Having struggled through her previous three rounds, all of which went to a deciding set, the world No1 ripped apart the fragile game of Italy’s Sara Errani 6-1, 6-3 and stands two wins away from a 20th grand slam title. On Thursday she will play Switzerland’s Timea Bacsinszky, a woman who two years ago was washing plates and working towards a career in hotel management. The contrast could not be plainer.
After her win over Sloane Stephens in the fourth round, Williams’ coach, Patrick Mouratoglou, said he had not yet found a way here, this fortnight, to correct the American’s mindset. The fog has clearly lifted and she was much more like her usual self, ripping into returns and overpowering Errani, whose lack of physicality was always likely to make it a mismatch.
The first set zipped by but Errani stayed with her in the second, thanks to her willingness to scurry and retrieve everything within her reach. From 3-3, though, Williams stepped up another gear and though she got tight as the finishing line approached she was a hugely convincing winner.
“I felt really comfortable out there,” Williams said. “But then playing her I had to get out to a really fast start. The tougher it gets, the harder I have to play.”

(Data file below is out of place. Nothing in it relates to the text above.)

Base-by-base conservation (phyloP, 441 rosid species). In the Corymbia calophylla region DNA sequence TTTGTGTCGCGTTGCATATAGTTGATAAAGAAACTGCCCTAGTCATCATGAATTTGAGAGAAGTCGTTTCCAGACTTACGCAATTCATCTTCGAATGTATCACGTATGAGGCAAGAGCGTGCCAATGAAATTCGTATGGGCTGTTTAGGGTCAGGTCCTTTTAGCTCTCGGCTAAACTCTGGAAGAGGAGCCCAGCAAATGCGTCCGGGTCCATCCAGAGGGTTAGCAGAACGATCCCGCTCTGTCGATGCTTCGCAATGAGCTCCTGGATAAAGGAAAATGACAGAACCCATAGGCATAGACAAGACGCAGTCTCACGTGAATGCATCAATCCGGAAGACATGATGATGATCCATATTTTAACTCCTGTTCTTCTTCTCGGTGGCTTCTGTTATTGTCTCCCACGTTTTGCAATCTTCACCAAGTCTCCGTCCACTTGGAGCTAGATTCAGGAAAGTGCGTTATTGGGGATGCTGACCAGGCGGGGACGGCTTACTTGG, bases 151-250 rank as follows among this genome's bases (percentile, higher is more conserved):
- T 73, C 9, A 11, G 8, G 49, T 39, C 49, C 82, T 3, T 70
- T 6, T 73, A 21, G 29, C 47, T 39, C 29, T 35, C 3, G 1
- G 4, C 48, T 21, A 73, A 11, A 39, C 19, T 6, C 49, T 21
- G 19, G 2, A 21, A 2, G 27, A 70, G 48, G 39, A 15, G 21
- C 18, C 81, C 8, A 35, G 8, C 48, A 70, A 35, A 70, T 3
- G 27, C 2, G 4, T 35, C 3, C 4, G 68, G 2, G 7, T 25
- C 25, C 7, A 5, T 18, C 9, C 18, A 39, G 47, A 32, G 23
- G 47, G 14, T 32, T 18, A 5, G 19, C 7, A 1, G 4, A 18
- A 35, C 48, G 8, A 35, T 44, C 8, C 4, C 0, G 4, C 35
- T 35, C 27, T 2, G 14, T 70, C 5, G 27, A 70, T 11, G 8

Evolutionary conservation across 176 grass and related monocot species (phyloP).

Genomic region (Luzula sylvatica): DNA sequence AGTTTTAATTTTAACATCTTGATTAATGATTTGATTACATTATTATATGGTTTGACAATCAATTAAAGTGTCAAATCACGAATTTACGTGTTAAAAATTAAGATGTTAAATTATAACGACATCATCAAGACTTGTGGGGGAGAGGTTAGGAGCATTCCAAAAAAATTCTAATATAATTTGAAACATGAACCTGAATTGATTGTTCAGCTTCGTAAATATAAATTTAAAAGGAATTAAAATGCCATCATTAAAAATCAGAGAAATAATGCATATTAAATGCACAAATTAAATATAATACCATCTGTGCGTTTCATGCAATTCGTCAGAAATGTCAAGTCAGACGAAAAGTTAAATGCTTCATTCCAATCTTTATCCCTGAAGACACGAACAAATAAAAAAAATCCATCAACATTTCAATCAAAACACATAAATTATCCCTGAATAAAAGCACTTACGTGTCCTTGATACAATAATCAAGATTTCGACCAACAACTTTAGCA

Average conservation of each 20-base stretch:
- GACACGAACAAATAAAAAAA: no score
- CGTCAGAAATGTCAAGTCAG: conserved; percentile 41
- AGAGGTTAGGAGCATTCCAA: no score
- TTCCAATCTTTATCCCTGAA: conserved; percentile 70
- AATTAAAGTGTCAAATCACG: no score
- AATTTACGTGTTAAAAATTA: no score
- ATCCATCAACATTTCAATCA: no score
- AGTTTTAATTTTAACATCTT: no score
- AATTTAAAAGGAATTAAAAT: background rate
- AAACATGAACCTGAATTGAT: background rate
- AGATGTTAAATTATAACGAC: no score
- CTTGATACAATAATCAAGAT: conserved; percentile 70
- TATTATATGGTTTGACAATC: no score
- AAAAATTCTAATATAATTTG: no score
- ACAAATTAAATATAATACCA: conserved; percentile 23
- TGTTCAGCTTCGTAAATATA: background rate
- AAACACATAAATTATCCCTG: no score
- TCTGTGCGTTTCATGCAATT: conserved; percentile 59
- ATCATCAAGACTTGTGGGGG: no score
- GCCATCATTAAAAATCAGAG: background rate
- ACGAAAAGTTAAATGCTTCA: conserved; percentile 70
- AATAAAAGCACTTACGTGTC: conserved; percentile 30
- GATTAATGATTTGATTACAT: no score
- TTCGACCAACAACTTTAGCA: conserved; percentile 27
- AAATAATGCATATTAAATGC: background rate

Williams and Bacsinszky played each other on hard courts in Indian Wells this year, five years after their only other meeting, on the clay courts of Rome. While the intervening years have been kind to Williams, Bacsinszky became so disillusioned with the game she swapped her racket for a course in hotel management. The decision, she says, gave her perspective and a better attitude to life in general. On Wednesday, the 23rd seed reached her first grand slam semi-final with a 6-4, 7-5 win over the unseeded Belgian Alison Van Uytvanck. It was another assured performance from the 25-year-old who is the first Swiss woman to reach the last four at a grand slam since Patty Schnyder at the 2004 US Open.
“My colleagues didn’t know I was playing tennis,” she said of her hotel course. “All the time I asked my director not to make me any particular favours and just to treat me as another employee. It was just to be once treated as someone normal, not to have those VIP passes and the luck. Now I think I’m a better person.”
Williams will start as the overwhelming favourite but has plenty of respect for Bacsinszky, not least since she beat the Wimbledon champion, Petra Kvitova, in the fourth round. “She’s a good player,” Williams said. “Most of all, she’s a major fighter. You can have a match point, be up a set, and she’s not going to give up. She’s had a really good year. It’s not going to be an easy match at all for me.
“I need to come out strong again. Most of all, I need to relax. If I win, great. If I lose, I want to be able to do the best that I can do. I’m not putting too much pressure on myself. I’m surprised I’m still in the tournament, so this is really cool for me.”
The other semi-final will be between Serbia’s Ana Ivanovic, the champion here in 2008, and Lucie Safarova, the left-handed Czech who took out Maria Sharapova en route to the last four. They all have Serena to beat.
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